I wasn’t going to watch it. Ever since the (pathetically weak) Season Six finale of The Walking Dead last Spring, it’s been clear that the show was determined to re-enact the storyline that made me stop reading the comic book. I therefore vowed that I would skip the Season Seven premiere, read about what happened on Facebook, and then decide if I wanted to watch.
But my wife Renee and my son Christian wanted to watch, so I grabbed a beer and a stack of comic books, and said, “Okay, I’ll be in the room with you.” Before the show started, we had our weekly Facetime session with my son, Ethan, who now lives in South Carolina. He wasn’t sure if he was going to watch, but, since we were, he fired up his AMC app and got ready to join the fun. Understand that the four of us have been Walking Dead fans since the series first aired. In Ethan’s case, he’d read the comics for a couple of years before that.
We signed off with Ethan and turned on the show.
My promise to be in the room lasted 21 minutes, including commercials. When Jeffrey Dean Morgan’s character chose his victim and lashed out with the first strike of his stupid, “named” murder weapon, and then began to recite his character’s sickening words from The Walking Dead comic book, issue #100, I left the room.
I haven’t moved my entire library of old blogs from LiveJournal to StevenHWilson.com, but here’s one from back in 2012 that’s relevant tonight. The Season Premiere of The Walking Dead was a shot-by-shot adaptation of issue 100 of the comic series. It seems fandom is split on whether this was a good or bad show. I made my decision four years ago, and I stick by it. The words I wrote then, when I stopped reading the comic, apply tonight, as I stop watching the show. And here they are
I try to avoid negative reviews of works. This time, though, I think there’s a lot of intellectual meat in a discussion of a work I had a very bad reaction to, and why that same work has been overwhelmingly popular. Here we go. Below are vague spoilers. No names mentioned, but some events described.
I’ve been behind on the graphic novel series The Walking Dead. Way behind. Volume 17 is due out next month, and, as of last week, I had read through Volume 8. Ordinarily, I’m not normally one of those comic readers who waits for the graphic novel to come out. There was no such thing as a “graphic novel” when I was growing up. Comic books came out monthly or bi-monthly, and you read each issue as soon as you had it in your hands. There was no waiting for the trade paperback edition to come out a week after the last part of the story was published, and stories were not designed to flow better as 144-page novels than they did as 24-page chapters. Now the creators are so conscious of the release of six or twelve issues at a time that reading a single issue seems almost pointless, like reading a page of a novel once a month. Nothing happens, and you lose the thread of the story.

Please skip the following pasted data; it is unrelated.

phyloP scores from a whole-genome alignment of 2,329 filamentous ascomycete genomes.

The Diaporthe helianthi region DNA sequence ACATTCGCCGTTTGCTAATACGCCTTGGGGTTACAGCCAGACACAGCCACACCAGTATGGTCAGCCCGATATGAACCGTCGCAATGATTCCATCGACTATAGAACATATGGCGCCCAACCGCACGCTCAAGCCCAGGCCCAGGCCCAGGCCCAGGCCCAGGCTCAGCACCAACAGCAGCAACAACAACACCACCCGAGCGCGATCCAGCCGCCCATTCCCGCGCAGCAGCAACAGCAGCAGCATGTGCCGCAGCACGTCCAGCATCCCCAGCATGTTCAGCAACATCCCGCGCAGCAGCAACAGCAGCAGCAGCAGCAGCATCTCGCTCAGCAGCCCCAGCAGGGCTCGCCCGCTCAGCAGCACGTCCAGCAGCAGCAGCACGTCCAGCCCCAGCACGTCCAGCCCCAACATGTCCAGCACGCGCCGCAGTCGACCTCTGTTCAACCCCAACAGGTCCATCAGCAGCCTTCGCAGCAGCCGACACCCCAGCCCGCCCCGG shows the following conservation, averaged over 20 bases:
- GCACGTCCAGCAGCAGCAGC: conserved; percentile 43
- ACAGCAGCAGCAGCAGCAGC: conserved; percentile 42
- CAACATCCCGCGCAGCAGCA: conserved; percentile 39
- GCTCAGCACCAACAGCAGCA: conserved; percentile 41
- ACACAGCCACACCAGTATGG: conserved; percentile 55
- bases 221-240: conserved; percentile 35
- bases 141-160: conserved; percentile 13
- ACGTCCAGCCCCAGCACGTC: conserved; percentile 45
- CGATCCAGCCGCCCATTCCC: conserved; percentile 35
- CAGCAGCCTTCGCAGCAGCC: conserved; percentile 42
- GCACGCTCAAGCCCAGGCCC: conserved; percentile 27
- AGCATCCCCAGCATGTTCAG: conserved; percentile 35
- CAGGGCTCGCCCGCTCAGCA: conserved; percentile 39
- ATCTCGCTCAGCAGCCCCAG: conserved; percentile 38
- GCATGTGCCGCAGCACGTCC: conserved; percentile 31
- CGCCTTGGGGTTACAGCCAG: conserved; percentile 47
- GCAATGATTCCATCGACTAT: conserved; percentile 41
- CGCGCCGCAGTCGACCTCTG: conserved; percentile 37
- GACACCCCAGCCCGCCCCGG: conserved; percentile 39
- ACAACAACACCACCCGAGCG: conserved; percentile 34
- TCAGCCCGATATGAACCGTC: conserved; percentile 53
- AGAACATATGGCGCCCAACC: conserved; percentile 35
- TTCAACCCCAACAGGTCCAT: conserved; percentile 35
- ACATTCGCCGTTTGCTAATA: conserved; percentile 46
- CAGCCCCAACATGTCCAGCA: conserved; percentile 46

Recently, at New York Comic Con, prolific author Peter David was asked a question about Romani representation in comics. As he explains on his own blog, the question triggered in him a memory of seeing a deformed child while visiting Romania, and being told that that child was deliberately deformed by the parents. By Peter’s own admission, the painful memory caused him to lose his temper with the questioner. He has apologized, and that apology I know was sincere, because I know Peter.
I’ve known Peter David for almost 30 years. We’re not best friends. We don’t call each other every week, or even make a point of having dinner when we’re at the same con. But we’ve done countless panels together, I’ve acted in plays he’s written, our families hang out together, and, more, we’re part of a very old network of Star Trek fans and creators whose number is shrinking. That’s a kind of family tie for a lot of us. Peter is a talented author, an opinionated curmudgeon, and an obviously loving and committed father and grandfather. The idea of a child being hurt clearly has a powerful impact on him.
I wrote this piece prior to the release of Donald Trump’s coarse remarks, made while he thought his mic was off, revealing his base attitudes towards women. I’m not a bit shocked by his remarks, because I knew that this was exactly the kind of person he was. But I understand that, for a lot of people, these remarks were the last straw. They serve as a wake-up call, making people realize that this guy just should not even be allowed to run for the office of President. I’ve re-read and tweaked my piece. I still believe in what I said, because, again, I always saw Trump as a misogynist asshole. The stakes are higher now, though, because the revelation of Trump’s “sins” was timed in just such a way as to discredit his candidacy after it was too late for the GOP to recover.